MLCK210 gene knockout or kinase inhibition preserves lung function following endotoxin-induced lung injury in mice

Janet L. Rossi, Anastasia V. Velentza, David M. Steinhorn, D. Martin Watterson, Mark S. Wainwright

Research output: Contribution to journalArticle

33 Scopus citations


Barrier dysfunction, involving the endothelium or epithelium, is implicated in the pathophysiology of many disease states, including acute and ventilator-associated lung injury. Evidence from cell culture, in vivo and clinical studies, has identified myosin light chain kinase as a drug discovery target for such diseases. Here, we measured disease-relevant end points to test the hypothesis that inhibition of myosin light chain kinase is a potential therapeutic target for treatment of barrier dysfunction resulting from acute lung injury. We used a combined gene knockout and chemical biology approach with an in vivo intact lung injury model. We showed that inhibition of myosin light chain kinase protects lung function, preserves oxygenation, prevents acidosis, and enhances survival after endotoxin exposure with subsequent mechanical ventilation. This protective effect provided by the small molecule inhibitor of myosin light chain kinase is present when the inhibitor is administered during a clinically relevant injury paradigm after endotoxin exposure. Treatment with inhibitor confers additional protection against acute lung injury to that provided by a standard protective mode of ventilation. These results support the hypothesis that myosin light chain kinase is a potential therapeutic target for acute lung injury and provide clinical end points of arterial blood gases and pulmonary compliance that facilitate the direct extrapolation of these studies to measures used in critical care medicine.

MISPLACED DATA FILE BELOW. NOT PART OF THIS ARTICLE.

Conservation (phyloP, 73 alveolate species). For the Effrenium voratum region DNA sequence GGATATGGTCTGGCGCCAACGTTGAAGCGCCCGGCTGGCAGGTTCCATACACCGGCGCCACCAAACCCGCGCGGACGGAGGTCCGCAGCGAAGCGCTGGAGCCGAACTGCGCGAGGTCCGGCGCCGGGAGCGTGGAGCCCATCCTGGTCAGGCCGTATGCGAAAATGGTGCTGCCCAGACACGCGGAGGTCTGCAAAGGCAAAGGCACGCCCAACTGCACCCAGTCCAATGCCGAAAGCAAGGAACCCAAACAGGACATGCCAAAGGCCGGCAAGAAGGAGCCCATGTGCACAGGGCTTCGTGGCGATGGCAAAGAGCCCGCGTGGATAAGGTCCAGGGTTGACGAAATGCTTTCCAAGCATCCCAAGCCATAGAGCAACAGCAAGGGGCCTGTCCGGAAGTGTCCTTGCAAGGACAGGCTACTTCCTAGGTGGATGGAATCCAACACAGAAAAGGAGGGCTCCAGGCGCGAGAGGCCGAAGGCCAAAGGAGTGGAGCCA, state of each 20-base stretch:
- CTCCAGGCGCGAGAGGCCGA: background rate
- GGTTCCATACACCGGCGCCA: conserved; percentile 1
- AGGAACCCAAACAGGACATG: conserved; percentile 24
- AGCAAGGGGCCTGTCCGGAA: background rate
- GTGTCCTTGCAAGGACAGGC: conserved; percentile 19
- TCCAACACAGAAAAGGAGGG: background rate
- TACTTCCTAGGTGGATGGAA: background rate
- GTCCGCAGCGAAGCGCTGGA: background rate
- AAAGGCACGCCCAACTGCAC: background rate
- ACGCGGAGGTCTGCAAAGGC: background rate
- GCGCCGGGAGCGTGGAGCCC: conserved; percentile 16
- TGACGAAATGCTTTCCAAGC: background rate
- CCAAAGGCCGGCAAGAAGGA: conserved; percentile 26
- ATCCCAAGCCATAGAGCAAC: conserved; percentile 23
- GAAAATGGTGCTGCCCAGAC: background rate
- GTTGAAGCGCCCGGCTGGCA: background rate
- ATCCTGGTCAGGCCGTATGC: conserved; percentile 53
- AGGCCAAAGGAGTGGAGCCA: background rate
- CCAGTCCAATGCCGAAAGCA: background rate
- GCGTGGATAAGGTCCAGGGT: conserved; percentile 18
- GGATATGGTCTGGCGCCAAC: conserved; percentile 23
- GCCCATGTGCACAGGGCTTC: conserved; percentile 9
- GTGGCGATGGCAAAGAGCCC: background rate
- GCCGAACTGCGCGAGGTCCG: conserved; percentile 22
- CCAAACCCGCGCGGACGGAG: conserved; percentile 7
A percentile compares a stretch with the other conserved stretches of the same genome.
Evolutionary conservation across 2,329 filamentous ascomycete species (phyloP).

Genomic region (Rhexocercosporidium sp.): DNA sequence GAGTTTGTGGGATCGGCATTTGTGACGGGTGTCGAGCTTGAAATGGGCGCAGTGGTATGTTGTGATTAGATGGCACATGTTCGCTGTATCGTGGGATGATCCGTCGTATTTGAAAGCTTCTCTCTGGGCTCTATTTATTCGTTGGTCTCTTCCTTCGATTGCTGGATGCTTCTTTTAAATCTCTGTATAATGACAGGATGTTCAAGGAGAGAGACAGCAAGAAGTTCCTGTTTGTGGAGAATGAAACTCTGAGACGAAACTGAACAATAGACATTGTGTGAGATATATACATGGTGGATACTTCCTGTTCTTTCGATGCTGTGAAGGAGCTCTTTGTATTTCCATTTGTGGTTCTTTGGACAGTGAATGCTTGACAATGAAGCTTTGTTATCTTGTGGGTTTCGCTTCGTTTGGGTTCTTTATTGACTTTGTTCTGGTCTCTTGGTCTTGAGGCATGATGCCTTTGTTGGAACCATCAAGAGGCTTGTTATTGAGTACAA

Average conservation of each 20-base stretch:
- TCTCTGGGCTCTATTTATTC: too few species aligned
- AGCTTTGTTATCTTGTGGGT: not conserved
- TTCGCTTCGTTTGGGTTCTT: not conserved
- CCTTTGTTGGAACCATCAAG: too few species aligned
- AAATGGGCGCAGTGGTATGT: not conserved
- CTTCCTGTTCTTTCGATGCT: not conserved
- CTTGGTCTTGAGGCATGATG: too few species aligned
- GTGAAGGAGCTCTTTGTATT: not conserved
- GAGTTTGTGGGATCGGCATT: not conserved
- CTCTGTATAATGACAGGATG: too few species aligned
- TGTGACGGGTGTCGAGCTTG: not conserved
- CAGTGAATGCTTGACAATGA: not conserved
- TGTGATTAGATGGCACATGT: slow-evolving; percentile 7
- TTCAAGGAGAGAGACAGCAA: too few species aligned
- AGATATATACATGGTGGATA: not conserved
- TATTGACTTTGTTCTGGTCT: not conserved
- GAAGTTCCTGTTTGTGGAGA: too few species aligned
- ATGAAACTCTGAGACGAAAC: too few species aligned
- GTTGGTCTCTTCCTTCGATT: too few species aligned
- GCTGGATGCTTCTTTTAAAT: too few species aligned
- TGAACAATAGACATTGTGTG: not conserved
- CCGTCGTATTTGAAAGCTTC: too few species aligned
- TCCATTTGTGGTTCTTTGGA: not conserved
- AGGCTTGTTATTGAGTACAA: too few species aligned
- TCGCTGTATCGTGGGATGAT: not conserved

Original languageEnglish (US)
JournalAmerican Journal of Physiology - Lung Cellular and Molecular Physiology
Issue number6
StatePublished - Jun 2007
Externally publishedYes



  • Acute respiratory distress syndrome
  • Endothelium
  • Oxygenation
  • Protein kinase

ASJC Scopus subject areas

  • Pulmonary and Respiratory Medicine
  • Cell Biology
  • Physiology

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